Wills Disputes

The loss of a loved one is a difficult thing for anyone to cope with. Unfortunately, in the wake of such a loss, disputes can arise between people who have an interest in the estate of the deceased. Sometimes this can be so serious that the dispute can only be resolved with the assistance of lawyers and we have a Registered Contentious Trust and Probate Specialist who can assist clients in this area. 

At SMR Solicitors, we can advise on how best to solve these difficult issues. We are experienced at acting with integrity in will, probate and trust disputes, which we look to resolve by negotiation, mediation or court action. 

Disputing a Will comes under an area of law referred to as “contentious probate”. This is a specialist area and we strongly recommend that you obtain legal advice from a solicitor before disputing a Will. Courts will assume that a Will is valid until proven otherwise, therefore the burden of proof is on the person bringing the claim.

Normally, the deceased’s estate is shared among the different beneficiaries according to the terms of the Will. You cannot generally dispute a Will merely because you feel that you should have received more, or because you had been promised a particular possession – unless you have a clear legal right to it (such as a contract).

There are many grounds on which a person or beneficiary can challenge a Will.

  • The Will is invalid for some reason.
  • A professional negligence claim is made against the solicitor or Will writer who negligently drafted the Will.
  • The deceased’s dependants or family did not receive “reasonable” financial provision in the Will.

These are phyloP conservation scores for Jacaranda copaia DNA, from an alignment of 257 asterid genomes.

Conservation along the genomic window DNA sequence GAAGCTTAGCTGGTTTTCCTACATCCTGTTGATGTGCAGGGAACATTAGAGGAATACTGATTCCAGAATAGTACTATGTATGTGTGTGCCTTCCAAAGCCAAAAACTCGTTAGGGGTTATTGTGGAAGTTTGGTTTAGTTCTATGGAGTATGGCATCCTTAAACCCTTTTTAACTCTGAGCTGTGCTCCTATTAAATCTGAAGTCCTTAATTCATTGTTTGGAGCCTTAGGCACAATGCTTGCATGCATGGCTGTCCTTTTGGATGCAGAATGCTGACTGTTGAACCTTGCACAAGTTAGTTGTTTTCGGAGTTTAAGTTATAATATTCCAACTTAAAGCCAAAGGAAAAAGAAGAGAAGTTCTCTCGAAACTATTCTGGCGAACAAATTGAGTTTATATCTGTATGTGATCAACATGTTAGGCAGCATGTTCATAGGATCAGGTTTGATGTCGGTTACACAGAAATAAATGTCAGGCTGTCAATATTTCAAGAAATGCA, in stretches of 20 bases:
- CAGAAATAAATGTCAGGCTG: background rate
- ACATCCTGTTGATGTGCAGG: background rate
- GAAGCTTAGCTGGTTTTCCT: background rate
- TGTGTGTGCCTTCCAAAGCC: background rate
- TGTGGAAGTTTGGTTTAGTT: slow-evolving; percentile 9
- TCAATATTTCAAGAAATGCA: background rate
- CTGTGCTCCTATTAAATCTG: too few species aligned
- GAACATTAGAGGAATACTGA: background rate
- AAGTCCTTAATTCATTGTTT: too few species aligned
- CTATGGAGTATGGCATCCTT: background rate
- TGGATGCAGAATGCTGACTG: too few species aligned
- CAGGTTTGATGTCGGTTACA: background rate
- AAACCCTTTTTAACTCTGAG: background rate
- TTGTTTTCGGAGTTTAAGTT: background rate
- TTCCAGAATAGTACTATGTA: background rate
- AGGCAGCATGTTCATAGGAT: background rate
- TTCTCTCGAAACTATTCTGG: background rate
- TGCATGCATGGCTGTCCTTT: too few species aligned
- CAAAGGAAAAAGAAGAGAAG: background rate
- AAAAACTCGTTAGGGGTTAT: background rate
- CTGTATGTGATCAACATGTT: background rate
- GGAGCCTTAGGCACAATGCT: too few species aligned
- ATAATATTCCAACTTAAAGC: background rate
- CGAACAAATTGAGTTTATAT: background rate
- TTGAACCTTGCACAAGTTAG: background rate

• The deceased may not have had sufficient mental capacity to authorise the Will.
  • The Will was made by the deceased under duress or undue influence.
  • The Will is fraudulent.
  • The Will was not made or executed validly: home made or DIY Wills are particularly likely to contain errors, be imprecise or be executed incorrectly.
  • The Will contains improper alterations.
  • The Will has since been revoked.
  • A newer Will exists.
  • Assets or debts have been wrongly dealt with.
  • The executors are acting improperly in the way they administer and distribute the estate.
  • Disagreements have arisen between the executors of a Will

If you feel you may have a valid claim, you should seek legal advice. You may be able to take immediate steps to help prevent assets being wrongly passed to other people. Often, the best approach will be to discuss your concerns with the executors and/or beneficiaries, and try to negotiate an agreed solution. If you cannot reach an agreement, going to court remains an option; your solicitor will be able to advise you on the strength of your case and the likely costs involved.

Time Limits

Any action taken in disputing a Will must be brought within six months from the date of the grant of probate. In practice, it is a good idea to lodge your dispute immediately prior to the grant of probate, which means that any claims should ideally be brought within six months from the date of death.